DEDHAM, Mass. — A dominatrix was acquitted of manslaughter charges Monday in the death of a man who allegedly suffered a fatal heart attack while strapped to a replica of a medieval torture device.
The jury in Norfolk Superior Court deliberated for eight hours over two days before finding Barbara Asher, 56, not guilty of involuntary manslaughter and dismemberment.
During his closing argument, prosecutor Robert Nelson re-enacted the bondage session that allegedly killed Michael Lord, of North Hampton, N.H., in July 2000.
Donning a leather mask and speaking to the jury through the zippered mouth, he said Asher did nothing to help Lord as he flailed about and died while strapped to the rack in a makeshift "dungeon" in Asher's Quincy condominium.
"She did nothing, nothing for five minutes," Nelson said, his voice muffled through the mask.
Then she summoned her boyfriend, who chopped up the body of the 275-pound retired telephone company worker before they dumped it behind a restaurant in Augusta, Maine, Nelson said. His remains have never been found.
Prosecutors said Asher confessed to police, but the alleged confession was not taped, and police investigators who testified said they did not save their notes from Asher's interrogation.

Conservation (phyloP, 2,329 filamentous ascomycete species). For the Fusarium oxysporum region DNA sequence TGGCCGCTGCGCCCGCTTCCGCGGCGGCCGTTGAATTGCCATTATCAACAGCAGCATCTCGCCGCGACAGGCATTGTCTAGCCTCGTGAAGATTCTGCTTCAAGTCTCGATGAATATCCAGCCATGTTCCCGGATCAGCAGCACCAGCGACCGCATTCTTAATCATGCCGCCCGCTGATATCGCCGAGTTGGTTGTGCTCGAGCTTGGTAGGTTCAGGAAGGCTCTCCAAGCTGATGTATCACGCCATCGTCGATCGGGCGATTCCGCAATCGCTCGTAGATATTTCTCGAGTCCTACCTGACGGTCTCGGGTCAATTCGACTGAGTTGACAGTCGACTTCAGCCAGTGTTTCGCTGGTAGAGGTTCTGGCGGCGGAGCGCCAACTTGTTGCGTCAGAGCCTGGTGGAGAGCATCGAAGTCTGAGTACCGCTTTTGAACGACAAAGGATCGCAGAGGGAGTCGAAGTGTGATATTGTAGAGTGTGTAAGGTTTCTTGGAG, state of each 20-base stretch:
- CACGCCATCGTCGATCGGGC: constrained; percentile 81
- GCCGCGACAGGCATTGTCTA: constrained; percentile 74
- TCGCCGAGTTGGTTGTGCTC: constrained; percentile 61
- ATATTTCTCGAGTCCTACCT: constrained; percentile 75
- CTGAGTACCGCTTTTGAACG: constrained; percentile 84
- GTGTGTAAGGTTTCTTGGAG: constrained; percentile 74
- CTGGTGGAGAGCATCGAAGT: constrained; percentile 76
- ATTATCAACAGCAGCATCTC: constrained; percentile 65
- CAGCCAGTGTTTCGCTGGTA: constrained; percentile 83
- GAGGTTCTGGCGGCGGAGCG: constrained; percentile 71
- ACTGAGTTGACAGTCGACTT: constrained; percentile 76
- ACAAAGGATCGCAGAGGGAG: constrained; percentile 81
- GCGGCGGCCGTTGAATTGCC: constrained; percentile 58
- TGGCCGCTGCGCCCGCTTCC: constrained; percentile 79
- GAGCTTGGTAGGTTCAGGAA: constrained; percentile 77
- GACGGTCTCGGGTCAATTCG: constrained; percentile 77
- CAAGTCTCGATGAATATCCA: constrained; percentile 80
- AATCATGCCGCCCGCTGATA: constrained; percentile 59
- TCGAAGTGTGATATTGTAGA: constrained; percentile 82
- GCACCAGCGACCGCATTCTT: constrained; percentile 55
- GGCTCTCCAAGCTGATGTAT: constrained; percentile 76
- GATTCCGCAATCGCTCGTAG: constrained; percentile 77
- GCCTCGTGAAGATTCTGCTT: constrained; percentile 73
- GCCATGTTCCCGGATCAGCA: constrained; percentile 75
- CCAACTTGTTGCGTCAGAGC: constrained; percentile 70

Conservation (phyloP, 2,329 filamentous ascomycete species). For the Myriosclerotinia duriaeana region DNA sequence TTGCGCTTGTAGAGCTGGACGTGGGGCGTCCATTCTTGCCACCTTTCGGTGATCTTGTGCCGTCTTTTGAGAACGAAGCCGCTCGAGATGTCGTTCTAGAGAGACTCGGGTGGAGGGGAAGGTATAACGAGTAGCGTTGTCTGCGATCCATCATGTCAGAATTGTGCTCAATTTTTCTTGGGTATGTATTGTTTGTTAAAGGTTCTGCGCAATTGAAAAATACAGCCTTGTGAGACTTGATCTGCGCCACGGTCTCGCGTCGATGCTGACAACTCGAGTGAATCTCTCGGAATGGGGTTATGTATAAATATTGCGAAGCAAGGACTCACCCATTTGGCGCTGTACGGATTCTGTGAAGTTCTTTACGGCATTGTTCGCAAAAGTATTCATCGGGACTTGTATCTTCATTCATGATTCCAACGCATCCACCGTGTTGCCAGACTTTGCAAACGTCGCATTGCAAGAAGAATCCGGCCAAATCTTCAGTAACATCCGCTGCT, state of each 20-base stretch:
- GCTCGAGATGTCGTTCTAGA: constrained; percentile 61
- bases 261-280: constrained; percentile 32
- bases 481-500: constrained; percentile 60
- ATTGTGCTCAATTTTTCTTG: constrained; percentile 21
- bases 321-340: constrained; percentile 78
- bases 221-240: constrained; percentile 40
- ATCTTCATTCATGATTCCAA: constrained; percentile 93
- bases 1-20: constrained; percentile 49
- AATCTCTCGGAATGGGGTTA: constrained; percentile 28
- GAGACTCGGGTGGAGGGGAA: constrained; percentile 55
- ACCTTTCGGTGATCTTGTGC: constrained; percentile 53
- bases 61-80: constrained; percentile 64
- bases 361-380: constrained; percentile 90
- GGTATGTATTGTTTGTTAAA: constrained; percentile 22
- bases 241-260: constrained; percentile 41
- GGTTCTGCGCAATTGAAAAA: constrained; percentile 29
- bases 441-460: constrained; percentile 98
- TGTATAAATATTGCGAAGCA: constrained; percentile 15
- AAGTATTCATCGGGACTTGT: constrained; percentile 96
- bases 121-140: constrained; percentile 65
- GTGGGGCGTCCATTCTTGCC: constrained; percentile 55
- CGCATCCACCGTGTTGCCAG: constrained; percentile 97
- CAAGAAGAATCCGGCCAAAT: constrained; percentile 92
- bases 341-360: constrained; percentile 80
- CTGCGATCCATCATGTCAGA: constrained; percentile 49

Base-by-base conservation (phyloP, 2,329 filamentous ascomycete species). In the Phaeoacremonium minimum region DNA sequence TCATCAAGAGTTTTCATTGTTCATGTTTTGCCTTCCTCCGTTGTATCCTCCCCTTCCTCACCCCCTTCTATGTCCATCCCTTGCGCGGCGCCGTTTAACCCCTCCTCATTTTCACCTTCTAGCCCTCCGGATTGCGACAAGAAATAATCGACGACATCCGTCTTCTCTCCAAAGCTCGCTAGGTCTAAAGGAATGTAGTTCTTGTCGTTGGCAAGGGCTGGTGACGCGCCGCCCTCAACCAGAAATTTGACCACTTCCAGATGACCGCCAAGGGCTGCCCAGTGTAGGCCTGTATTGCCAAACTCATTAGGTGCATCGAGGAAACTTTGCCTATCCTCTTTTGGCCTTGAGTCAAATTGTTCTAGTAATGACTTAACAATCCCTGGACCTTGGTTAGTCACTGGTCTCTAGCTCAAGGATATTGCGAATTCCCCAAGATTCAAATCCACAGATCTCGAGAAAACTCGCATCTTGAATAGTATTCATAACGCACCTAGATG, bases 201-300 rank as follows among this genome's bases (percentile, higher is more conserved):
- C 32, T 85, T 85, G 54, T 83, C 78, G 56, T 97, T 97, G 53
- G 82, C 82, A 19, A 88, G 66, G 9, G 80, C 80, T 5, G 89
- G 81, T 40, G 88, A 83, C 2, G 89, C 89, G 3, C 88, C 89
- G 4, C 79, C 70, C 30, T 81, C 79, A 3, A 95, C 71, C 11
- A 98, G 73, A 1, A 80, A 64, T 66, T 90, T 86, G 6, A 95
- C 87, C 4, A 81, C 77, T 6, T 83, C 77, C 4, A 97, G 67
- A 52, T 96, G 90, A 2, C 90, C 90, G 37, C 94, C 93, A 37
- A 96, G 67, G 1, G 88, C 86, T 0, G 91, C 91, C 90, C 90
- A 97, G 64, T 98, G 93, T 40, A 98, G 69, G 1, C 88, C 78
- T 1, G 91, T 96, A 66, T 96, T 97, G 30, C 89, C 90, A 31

Asher's lawyer, Stephanie Page, said there was also no DNA evidence recovered from the bathtub, and without a body there was no real evidence that Lord was even dead.
"No body. No blood. No DNA. No evidence," Page said in her closing argument.
Several police investigators testified about Asher's alleged confession, saying she repeatedly denied any involvement in Lord's death, then asked the officers to turn off the tape recorder and confessed.
Detective Mark Sambataro of Salem, N.H., denied Page's claim that the investigators developed a theory about the case, then bullied Asher into admitting to a crime she didn't commit.
But it was Nelson's theatrical closing that provided the most dramatic moments of the trial.
The prosecutor pointed and hollered at Asher. He dumped a box full of hoods, collars and paddles onto a table, and proclaimed that Asher was trying to protect her business.
"That's why she didn't call the police," he said.
With both hands, he reached back and clutched the top of a blackboard to simulate Lord being strapped to the rack.
He paused as his head hung forward as if to simulate Lord's alleged death.
Page objected, and Norfolk Superior Court Judge Charles Grabau agreed.
"That's enough, Mr. Nelson," the judge said. "Thank you for your demonstration."
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